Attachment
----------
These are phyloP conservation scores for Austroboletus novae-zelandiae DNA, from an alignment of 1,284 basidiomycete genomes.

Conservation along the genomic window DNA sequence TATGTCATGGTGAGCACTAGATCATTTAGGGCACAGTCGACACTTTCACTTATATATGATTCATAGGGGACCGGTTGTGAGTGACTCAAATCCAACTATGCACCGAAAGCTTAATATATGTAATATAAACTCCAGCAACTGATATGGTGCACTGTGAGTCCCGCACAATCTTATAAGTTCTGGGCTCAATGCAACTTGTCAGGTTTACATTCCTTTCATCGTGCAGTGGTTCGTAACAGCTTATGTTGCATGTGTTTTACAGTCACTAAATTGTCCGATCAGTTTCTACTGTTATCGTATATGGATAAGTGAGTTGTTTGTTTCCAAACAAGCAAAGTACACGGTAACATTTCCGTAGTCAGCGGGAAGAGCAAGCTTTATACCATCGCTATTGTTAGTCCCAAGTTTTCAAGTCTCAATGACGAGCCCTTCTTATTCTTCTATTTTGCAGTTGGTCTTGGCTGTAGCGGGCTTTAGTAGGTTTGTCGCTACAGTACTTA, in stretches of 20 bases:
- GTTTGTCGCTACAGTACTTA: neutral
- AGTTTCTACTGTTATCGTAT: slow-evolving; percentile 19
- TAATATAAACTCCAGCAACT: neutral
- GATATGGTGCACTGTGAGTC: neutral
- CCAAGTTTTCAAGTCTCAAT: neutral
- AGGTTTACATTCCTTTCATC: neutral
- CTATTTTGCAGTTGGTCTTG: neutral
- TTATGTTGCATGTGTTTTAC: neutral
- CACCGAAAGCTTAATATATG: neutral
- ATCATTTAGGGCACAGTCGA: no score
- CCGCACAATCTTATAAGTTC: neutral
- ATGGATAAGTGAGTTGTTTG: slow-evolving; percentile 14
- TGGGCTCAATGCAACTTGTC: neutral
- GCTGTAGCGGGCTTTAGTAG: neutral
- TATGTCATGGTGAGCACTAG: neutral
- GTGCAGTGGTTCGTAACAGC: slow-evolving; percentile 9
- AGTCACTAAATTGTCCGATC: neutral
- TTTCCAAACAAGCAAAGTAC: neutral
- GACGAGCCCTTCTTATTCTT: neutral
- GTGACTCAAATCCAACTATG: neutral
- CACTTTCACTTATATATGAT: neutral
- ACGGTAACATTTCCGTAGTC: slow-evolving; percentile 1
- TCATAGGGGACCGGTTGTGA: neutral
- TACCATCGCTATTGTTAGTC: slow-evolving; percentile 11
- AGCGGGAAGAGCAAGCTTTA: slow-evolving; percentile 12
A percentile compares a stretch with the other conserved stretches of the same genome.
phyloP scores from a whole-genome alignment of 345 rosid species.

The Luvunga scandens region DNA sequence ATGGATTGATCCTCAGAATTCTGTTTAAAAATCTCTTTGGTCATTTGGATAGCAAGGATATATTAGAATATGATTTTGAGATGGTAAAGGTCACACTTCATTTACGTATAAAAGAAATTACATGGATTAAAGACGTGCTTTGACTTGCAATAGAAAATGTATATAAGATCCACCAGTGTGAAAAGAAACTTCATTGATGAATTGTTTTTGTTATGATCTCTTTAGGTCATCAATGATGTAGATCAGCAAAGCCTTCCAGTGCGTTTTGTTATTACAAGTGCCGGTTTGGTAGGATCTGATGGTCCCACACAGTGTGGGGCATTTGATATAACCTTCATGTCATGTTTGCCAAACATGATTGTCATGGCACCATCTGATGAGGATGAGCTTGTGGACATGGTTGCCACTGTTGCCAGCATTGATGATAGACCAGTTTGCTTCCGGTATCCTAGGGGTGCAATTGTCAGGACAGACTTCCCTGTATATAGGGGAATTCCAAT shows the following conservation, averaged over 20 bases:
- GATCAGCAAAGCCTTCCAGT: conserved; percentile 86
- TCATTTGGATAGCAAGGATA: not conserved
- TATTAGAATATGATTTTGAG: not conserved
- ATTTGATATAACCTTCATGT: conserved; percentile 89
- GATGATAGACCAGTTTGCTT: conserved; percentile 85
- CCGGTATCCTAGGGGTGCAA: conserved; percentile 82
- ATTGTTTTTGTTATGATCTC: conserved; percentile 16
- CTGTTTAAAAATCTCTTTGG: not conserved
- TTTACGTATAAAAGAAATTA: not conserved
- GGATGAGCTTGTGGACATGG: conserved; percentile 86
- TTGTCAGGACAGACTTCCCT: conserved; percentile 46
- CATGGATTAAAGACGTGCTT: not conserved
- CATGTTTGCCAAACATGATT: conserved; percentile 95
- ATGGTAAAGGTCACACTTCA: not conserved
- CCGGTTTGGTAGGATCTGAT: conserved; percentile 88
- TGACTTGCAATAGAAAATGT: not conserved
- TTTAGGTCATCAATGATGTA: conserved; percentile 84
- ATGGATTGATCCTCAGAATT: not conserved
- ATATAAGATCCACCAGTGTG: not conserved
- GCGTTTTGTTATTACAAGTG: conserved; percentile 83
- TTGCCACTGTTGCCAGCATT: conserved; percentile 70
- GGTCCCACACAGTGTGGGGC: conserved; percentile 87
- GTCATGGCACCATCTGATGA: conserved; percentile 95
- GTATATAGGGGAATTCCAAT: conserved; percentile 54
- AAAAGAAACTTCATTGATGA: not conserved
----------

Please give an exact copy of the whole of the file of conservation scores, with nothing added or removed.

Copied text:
These are phyloP conservation scores for Austroboletus novae-zelandiae DNA, from an alignment of 1,284 basidiomycete genomes.

Conservation along the genomic window DNA sequence TATGTCATGGTGAGCACTAGATCATTTAGGGCACAGTCGACACTTTCACTTATATATGATTCATAGGGGACCGGTTGTGAGTGACTCAAATCCAACTATGCACCGAAAGCTTAATATATGTAATATAAACTCCAGCAACTGATATGGTGCACTGTGAGTCCCGCACAATCTTATAAGTTCTGGGCTCAATGCAACTTGTCAGGTTTACATTCCTTTCATCGTGCAGTGGTTCGTAACAGCTTATGTTGCATGTGTTTTACAGTCACTAAATTGTCCGATCAGTTTCTACTGTTATCGTATATGGATAAGTGAGTTGTTTGTTTCCAAACAAGCAAAGTACACGGTAACATTTCCGTAGTCAGCGGGAAGAGCAAGCTTTATACCATCGCTATTGTTAGTCCCAAGTTTTCAAGTCTCAATGACGAGCCCTTCTTATTCTTCTATTTTGCAGTTGGTCTTGGCTGTAGCGGGCTTTAGTAGGTTTGTCGCTACAGTACTTA, in stretches of 20 bases:
- GTTTGTCGCTACAGTACTTA: neutral
- AGTTTCTACTGTTATCGTAT: slow-evolving; percentile 19
- TAATATAAACTCCAGCAACT: neutral
- GATATGGTGCACTGTGAGTC: neutral
- CCAAGTTTTCAAGTCTCAAT: neutral
- AGGTTTACATTCCTTTCATC: neutral
- CTATTTTGCAGTTGGTCTTG: neutral
- TTATGTTGCATGTGTTTTAC: neutral
- CACCGAAAGCTTAATATATG: neutral
- ATCATTTAGGGCACAGTCGA: no score
- CCGCACAATCTTATAAGTTC: neutral
- ATGGATAAGTGAGTTGTTTG: slow-evolving; percentile 14
- TGGGCTCAATGCAACTTGTC: neutral
- GCTGTAGCGGGCTTTAGTAG: neutral
- TATGTCATGGTGAGCACTAG: neutral
- GTGCAGTGGTTCGTAACAGC: slow-evolving; percentile 9
- AGTCACTAAATTGTCCGATC: neutral
- TTTCCAAACAAGCAAAGTAC: neutral
- GACGAGCCCTTCTTATTCTT: neutral
- GTGACTCAAATCCAACTATG: neutral
- CACTTTCACTTATATATGAT: neutral
- ACGGTAACATTTCCGTAGTC: slow-evolving; percentile 1
- TCATAGGGGACCGGTTGTGA: neutral
- TACCATCGCTATTGTTAGTC: slow-evolving; percentile 11
- AGCGGGAAGAGCAAGCTTTA: slow-evolving; percentile 12
A percentile compares a stretch with the other conserved stretches of the same genome.
phyloP scores from a whole-genome alignment of 345 rosid species.

The Luvunga scandens region DNA sequence ATGGATTGATCCTCAGAATTCTGTTTAAAAATCTCTTTGGTCATTTGGATAGCAAGGATATATTAGAATATGATTTTGAGATGGTAAAGGTCACACTTCATTTACGTATAAAAGAAATTACATGGATTAAAGACGTGCTTTGACTTGCAATAGAAAATGTATATAAGATCCACCAGTGTGAAAAGAAACTTCATTGATGAATTGTTTTTGTTATGATCTCTTTAGGTCATCAATGATGTAGATCAGCAAAGCCTTCCAGTGCGTTTTGTTATTACAAGTGCCGGTTTGGTAGGATCTGATGGTCCCACACAGTGTGGGGCATTTGATATAACCTTCATGTCATGTTTGCCAAACATGATTGTCATGGCACCATCTGATGAGGATGAGCTTGTGGACATGGTTGCCACTGTTGCCAGCATTGATGATAGACCAGTTTGCTTCCGGTATCCTAGGGGTGCAATTGTCAGGACAGACTTCCCTGTATATAGGGGAATTCCAAT shows the following conservation, averaged over 20 bases:
- GATCAGCAAAGCCTTCCAGT: conserved; percentile 86
- TCATTTGGATAGCAAGGATA: not conserved
- TATTAGAATATGATTTTGAG: not conserved
- ATTTGATATAACCTTCATGT: conserved; percentile 89
- GATGATAGACCAGTTTGCTT: conserved; percentile 85
- CCGGTATCCTAGGGGTGCAA: conserved; percentile 82
- ATTGTTTTTGTTATGATCTC: conserved; percentile 16
- CTGTTTAAAAATCTCTTTGG: not conserved
- TTTACGTATAAAAGAAATTA: not conserved
- GGATGAGCTTGTGGACATGG: conserved; percentile 86
- TTGTCAGGACAGACTTCCCT: conserved; percentile 46
- CATGGATTAAAGACGTGCTT: not conserved
- CATGTTTGCCAAACATGATT: conserved; percentile 95
- ATGGTAAAGGTCACACTTCA: not conserved
- CCGGTTTGGTAGGATCTGAT: conserved; percentile 88
- TGACTTGCAATAGAAAATGT: not conserved
- TTTAGGTCATCAATGATGTA: conserved; percentile 84
- ATGGATTGATCCTCAGAATT: not conserved
- ATATAAGATCCACCAGTGTG: not conserved
- GCGTTTTGTTATTACAAGTG: conserved; percentile 83
- TTGCCACTGTTGCCAGCATT: conserved; percentile 70
- GGTCCCACACAGTGTGGGGC: conserved; percentile 87
- GTCATGGCACCATCTGATGA: conserved; percentile 95
- GTATATAGGGGAATTCCAAT: conserved; percentile 54
- AAAAGAAACTTCATTGATGA: not conserved